Kate Upton, who dons bikini bottoms and a puffy white jacket on the cover of Sports Illustrated annual swimsuit issue, admitted before the cover’s reveal that the Antarctica-based shoot nearly killed her. "I don’t think you can go to Antarctica and stand in a bikini without that happening," she said. "But I didn’t die, and I’m OK now." Well, thank goodness, because who else could possible smash their boobs together on the cover of a magazine? Upton has taken the practice to a new level. Of course, the editors at Sports Illustrated see nothing wrong with the fact that their editorial vision nearly killed a half-naked woman.

Amanda Hess of Slate writes about getting a comment from the magazine:

I called Sports Illustrated to ask what the magazine was thinking putting Upton in that situation, and what it thinks of the decision now. Knowing Upton’s symptoms, which are consistent with hypothermia, does SI feel that Antarctica is an appropriate place to stage swimsuit shoot? “It’s on the cover,” was the magazine spokesman’s response. Later, in an emailed statement, he volleyed the responsibility back to Upton. "From the very beginning, the Sports Illustrated swimsuit franchise has put the models first,” he wrote. “We foster a very collaborative environment working closely with the models throughout the planning and execution of our shoots. This was again the case for the Antarctica production which we worked on with Kate for several months before embarking on the trip and during the six-day shoot." (Upton, for the record: “I was very surprised by the news that that’s where my shoot was going to be located.”)

As a reminder, here’s Upton going into details of how she suffered during the shoot:

“I’m naked and trying to change,” she told David Letterman of her weeklong experience in subzero temperatures. “I literally couldn’t move my legs, so the editors would have to pick up my legs and put them into my next outfit.” The effects continued when Upton returned to American soil. “When I came back, I was losing my hearing and eyesight,” she said with a smile on the Today show. “My body was shutting down because it was working so hard to keep me warm."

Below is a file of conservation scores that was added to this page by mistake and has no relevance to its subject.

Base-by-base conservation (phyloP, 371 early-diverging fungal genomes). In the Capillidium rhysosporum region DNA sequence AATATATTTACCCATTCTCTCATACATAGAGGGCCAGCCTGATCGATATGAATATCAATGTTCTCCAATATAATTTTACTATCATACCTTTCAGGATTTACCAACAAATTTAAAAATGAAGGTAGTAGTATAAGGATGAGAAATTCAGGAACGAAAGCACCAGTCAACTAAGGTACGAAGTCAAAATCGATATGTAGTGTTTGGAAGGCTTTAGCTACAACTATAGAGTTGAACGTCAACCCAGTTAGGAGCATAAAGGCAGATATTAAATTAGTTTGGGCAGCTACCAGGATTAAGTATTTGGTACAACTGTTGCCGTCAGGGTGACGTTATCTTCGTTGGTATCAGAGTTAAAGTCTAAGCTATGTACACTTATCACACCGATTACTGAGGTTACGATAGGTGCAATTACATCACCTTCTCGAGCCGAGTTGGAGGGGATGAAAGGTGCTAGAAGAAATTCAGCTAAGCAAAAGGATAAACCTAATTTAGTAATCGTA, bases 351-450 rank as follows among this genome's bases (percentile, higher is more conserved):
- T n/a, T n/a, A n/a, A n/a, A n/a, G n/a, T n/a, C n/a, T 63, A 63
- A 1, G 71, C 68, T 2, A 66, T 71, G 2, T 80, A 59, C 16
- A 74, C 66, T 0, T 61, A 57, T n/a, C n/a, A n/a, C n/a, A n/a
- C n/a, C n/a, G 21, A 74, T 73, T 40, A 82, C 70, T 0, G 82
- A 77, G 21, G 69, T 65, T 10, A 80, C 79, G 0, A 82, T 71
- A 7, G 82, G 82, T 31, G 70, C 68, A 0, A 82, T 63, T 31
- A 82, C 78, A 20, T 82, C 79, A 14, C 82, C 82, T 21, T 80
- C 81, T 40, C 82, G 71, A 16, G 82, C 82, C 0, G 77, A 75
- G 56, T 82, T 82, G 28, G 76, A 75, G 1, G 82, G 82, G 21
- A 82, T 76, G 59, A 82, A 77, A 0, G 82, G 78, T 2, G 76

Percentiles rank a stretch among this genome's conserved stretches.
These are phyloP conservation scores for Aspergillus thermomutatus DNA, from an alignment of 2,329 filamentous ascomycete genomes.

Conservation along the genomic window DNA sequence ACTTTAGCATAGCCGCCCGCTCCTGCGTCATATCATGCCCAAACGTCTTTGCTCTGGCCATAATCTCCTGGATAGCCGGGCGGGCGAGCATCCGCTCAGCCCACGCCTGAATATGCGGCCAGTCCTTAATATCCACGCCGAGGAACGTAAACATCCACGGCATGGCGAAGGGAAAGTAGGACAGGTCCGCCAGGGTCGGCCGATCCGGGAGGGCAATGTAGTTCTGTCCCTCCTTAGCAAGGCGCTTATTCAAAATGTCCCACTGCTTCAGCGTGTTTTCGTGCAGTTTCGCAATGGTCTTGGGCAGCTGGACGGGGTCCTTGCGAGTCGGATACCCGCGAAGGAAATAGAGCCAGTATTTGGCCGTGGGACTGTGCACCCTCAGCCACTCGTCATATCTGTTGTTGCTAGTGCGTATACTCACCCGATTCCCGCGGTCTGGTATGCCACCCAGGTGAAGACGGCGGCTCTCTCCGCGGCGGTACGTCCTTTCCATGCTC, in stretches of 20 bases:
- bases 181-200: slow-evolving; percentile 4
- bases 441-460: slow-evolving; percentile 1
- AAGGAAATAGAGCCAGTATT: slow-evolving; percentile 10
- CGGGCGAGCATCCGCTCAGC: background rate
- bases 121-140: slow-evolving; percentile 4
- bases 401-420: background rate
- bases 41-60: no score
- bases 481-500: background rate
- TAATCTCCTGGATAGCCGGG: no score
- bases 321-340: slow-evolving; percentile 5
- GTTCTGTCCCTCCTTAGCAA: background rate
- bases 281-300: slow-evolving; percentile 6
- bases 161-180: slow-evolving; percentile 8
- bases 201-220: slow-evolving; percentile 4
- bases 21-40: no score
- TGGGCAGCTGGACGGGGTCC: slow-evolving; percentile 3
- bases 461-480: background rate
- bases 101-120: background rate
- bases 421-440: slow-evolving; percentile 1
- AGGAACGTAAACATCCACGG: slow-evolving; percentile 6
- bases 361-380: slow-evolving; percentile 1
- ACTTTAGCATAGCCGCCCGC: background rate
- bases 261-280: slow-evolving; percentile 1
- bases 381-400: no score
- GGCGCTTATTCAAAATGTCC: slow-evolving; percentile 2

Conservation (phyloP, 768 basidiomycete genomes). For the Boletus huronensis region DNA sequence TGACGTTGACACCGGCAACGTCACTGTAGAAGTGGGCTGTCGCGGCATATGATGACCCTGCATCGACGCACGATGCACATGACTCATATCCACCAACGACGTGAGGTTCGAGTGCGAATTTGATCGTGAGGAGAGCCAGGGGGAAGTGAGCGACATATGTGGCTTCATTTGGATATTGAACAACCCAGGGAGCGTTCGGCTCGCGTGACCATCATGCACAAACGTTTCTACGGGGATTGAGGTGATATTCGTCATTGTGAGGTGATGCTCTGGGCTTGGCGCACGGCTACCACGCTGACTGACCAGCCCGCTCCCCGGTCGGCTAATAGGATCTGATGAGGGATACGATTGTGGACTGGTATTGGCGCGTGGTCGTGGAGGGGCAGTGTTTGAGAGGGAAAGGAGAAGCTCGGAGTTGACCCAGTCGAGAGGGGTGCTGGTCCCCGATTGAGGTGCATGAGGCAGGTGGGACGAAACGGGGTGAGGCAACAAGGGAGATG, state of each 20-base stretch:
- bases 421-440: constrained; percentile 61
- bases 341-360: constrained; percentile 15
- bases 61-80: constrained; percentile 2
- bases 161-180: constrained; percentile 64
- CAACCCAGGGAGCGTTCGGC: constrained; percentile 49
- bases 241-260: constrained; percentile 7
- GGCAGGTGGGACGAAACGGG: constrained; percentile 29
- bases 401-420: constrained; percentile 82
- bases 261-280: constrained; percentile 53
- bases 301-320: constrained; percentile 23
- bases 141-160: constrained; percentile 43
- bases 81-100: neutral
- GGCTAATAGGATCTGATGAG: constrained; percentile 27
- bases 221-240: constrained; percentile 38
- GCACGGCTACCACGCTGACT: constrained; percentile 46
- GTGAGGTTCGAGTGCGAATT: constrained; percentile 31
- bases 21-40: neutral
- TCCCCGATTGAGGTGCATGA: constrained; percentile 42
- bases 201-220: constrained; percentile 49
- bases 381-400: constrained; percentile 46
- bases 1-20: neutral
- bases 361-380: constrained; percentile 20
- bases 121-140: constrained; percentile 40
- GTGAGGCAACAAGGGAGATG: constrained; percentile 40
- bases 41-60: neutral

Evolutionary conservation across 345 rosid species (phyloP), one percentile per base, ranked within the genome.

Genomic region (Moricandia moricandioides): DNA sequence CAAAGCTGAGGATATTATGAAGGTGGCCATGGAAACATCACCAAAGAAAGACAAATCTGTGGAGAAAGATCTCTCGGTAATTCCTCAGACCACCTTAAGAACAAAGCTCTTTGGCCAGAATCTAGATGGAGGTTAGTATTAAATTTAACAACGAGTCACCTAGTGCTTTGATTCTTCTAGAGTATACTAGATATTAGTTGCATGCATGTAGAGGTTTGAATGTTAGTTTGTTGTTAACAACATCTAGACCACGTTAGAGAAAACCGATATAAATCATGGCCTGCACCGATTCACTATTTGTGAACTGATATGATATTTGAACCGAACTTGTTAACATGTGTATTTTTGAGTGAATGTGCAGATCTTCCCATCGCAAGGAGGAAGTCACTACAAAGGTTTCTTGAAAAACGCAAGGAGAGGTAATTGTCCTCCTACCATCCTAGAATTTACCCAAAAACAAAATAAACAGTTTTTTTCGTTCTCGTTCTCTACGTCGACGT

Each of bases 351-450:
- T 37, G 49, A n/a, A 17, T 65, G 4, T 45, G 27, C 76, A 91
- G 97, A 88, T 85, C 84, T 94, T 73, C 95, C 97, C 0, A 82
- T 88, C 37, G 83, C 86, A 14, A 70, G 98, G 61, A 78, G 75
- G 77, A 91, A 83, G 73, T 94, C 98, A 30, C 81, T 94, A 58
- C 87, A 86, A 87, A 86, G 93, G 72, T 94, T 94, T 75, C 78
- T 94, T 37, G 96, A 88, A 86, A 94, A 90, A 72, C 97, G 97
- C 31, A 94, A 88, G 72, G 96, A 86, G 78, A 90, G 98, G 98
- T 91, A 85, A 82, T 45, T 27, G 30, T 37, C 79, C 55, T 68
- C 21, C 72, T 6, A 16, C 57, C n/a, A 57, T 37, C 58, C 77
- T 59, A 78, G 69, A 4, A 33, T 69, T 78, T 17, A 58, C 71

I mean, is worker’s compensation even an option here? I get that models are basically freelance workers, but I can tell you I’d never risk hypothermia for a gig, even if it got me on a giant billboard in New York City.

Follow Tyler Coates on Twitter.

All that Glitters is Not Ari Gold

We miss Ari Gold. We miss his business school bite. We miss the sound of his cell phone snapping shut. And we miss his receding hairline. Mercifully, Ari and the Chasers are back on HBO this September (it would have been June were it not for that infernal strike). But if you’ve got the jitters and can’t wait until then, how about some real-life Hollywood drama (no relation to Johnny) featuring super-agent Ari Emanuel—the inspiration behind fiction-Ari—and NBC co-chairman Ben Silverman? There’s been some high-powered bickering between the Hollywood svengalis, and Slate’s got a rundown of it here. Lloyd not included.

Seven Minutes to Save the World

We’ve managed to: get seven-minute abs, spend seven minutes in heaven, run a seven-minute half-mile, watch the first seven minutes of countless movies, count to 420, watch one segment of “24,” read one page of Being and Nothingness, and write this post. But never did we think that in seven minutes we’d get a complete rundown of the neverending story that is the Democratic race for the Presidential nomination. Never, until now.